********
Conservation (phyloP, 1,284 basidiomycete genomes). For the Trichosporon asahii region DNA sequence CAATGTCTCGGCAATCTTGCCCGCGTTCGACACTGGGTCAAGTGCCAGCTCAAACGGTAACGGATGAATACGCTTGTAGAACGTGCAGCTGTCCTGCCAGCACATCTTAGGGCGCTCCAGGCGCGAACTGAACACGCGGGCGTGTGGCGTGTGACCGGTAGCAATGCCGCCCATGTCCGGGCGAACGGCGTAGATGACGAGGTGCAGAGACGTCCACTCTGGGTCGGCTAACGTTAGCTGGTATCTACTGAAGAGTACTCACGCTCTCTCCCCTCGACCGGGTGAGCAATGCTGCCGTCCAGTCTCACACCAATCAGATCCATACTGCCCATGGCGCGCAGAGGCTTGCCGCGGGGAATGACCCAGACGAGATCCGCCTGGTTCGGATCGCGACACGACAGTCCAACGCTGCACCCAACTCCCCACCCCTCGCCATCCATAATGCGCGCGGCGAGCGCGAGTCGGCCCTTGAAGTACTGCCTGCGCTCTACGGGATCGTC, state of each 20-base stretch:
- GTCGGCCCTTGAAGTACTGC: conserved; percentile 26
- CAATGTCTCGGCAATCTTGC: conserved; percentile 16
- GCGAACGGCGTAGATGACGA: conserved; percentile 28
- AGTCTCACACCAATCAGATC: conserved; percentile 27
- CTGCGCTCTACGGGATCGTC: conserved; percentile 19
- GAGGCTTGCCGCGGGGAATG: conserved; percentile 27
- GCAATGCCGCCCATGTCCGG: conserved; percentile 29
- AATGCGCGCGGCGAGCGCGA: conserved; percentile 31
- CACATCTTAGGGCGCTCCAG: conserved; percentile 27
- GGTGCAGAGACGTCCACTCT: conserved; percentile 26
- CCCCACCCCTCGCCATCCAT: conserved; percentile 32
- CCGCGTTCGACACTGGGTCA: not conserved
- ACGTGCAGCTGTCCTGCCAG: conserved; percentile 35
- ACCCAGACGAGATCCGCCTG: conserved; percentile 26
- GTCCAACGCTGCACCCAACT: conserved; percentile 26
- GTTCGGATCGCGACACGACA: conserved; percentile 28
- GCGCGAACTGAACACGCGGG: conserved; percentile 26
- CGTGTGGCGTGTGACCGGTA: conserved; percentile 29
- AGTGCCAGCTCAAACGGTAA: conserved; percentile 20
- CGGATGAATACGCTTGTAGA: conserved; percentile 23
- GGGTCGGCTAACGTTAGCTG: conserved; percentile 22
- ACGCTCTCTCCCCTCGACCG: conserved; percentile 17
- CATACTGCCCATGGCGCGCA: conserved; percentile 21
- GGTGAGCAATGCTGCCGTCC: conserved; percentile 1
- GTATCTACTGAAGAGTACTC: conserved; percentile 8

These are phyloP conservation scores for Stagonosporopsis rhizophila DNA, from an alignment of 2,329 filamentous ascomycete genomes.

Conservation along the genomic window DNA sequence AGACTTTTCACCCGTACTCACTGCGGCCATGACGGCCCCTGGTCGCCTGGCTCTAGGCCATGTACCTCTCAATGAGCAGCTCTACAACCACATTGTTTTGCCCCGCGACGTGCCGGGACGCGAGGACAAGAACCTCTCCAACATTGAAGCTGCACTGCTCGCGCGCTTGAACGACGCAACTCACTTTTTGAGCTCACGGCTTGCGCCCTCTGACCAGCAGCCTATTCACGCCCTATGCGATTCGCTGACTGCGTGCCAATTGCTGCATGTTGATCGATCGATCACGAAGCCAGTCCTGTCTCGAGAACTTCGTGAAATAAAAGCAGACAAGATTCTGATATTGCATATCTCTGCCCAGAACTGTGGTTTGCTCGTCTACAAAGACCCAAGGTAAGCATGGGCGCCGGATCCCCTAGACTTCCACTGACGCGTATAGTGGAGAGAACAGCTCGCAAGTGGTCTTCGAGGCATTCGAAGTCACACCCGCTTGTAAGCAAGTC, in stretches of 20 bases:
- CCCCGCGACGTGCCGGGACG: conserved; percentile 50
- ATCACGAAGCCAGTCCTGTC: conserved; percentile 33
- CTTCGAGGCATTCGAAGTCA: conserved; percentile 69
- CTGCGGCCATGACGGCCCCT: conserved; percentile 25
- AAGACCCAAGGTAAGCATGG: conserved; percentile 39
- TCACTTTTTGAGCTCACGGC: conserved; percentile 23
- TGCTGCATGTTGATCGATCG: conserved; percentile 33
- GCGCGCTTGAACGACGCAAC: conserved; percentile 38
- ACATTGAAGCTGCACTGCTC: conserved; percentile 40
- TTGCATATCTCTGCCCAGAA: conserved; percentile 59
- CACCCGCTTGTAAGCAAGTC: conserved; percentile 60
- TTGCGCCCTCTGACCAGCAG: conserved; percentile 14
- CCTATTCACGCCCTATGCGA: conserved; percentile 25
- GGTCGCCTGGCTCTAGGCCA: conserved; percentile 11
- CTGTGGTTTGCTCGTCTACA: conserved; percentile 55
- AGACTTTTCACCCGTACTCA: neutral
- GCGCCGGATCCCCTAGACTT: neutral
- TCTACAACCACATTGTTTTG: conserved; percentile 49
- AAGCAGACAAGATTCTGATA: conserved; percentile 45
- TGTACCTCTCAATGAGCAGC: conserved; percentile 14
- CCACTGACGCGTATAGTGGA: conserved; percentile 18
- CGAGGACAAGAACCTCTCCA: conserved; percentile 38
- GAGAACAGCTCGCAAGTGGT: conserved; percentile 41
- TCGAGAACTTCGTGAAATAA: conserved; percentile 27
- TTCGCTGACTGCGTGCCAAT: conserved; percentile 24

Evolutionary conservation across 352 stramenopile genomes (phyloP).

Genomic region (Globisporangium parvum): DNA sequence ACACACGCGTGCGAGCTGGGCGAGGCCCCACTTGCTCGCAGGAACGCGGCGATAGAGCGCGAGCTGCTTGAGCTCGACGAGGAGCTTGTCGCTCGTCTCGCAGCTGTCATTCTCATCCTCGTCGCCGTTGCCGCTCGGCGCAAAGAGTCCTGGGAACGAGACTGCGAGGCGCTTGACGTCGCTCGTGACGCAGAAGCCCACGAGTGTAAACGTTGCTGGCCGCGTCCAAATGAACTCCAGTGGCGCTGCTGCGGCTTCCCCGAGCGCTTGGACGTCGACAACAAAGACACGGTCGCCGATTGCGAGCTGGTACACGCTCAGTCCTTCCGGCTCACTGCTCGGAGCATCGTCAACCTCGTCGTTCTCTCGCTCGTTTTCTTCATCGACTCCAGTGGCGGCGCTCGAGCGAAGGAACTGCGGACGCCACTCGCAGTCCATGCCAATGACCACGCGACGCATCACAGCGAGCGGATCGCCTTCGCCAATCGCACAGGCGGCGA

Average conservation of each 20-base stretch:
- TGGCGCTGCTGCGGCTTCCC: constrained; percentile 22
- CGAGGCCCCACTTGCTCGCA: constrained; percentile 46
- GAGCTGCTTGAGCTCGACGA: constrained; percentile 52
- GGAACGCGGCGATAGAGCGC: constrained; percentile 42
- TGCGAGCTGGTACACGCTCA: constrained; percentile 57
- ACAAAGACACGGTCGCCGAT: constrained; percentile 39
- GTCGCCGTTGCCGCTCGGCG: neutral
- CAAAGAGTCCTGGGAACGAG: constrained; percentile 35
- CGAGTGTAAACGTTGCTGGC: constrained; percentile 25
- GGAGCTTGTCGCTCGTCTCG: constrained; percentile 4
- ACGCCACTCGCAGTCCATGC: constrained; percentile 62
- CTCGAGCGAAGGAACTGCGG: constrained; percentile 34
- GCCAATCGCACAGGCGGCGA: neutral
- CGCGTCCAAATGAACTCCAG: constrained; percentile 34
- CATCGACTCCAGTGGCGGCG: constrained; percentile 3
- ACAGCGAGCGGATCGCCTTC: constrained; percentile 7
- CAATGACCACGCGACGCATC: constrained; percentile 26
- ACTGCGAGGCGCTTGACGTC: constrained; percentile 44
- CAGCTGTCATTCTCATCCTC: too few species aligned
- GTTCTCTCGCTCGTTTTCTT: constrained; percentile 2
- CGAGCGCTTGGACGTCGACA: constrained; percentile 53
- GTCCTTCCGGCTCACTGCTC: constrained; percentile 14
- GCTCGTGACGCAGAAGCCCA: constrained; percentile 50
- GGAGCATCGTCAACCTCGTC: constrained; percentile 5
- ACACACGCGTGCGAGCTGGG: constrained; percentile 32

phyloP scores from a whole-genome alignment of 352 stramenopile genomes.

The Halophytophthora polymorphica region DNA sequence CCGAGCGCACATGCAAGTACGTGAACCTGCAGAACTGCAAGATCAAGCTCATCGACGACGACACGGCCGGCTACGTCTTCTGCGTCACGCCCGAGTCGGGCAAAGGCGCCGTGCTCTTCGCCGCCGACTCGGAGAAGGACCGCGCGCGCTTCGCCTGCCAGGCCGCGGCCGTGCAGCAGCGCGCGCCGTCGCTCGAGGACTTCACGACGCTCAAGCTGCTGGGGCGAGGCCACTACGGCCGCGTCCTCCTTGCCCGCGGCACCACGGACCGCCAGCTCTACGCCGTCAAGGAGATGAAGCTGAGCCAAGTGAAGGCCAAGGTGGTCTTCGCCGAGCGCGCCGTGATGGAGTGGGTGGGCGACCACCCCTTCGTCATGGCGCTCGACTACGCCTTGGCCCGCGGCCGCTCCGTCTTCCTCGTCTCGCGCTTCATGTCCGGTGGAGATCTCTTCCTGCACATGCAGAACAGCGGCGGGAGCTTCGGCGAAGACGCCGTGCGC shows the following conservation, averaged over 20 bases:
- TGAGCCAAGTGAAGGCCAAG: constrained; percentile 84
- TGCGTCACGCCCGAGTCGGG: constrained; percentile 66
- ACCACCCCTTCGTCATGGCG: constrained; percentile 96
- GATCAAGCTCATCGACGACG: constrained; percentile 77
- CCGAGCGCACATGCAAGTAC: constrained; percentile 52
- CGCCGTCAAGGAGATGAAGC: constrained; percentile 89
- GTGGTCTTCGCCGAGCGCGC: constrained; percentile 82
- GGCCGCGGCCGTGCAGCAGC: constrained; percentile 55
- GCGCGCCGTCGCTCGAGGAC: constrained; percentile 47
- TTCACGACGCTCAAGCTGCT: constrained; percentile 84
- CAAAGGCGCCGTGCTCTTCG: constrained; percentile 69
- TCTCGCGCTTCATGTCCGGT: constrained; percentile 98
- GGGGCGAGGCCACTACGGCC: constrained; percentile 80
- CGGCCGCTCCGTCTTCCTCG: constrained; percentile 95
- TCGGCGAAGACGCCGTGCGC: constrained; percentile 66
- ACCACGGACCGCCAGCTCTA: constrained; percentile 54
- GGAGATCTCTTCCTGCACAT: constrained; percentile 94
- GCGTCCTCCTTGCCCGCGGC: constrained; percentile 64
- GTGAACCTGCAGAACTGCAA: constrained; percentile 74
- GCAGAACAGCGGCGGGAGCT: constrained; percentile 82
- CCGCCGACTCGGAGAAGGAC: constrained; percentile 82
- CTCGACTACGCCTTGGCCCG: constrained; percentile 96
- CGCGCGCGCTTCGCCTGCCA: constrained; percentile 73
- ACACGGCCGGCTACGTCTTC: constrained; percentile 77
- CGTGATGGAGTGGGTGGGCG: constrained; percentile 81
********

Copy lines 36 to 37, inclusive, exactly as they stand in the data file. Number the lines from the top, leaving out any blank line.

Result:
- GCGCGCTTGAACGACGCAAC: conserved; percentile 38
- ACATTGAAGCTGCACTGCTC: conserved; percentile 40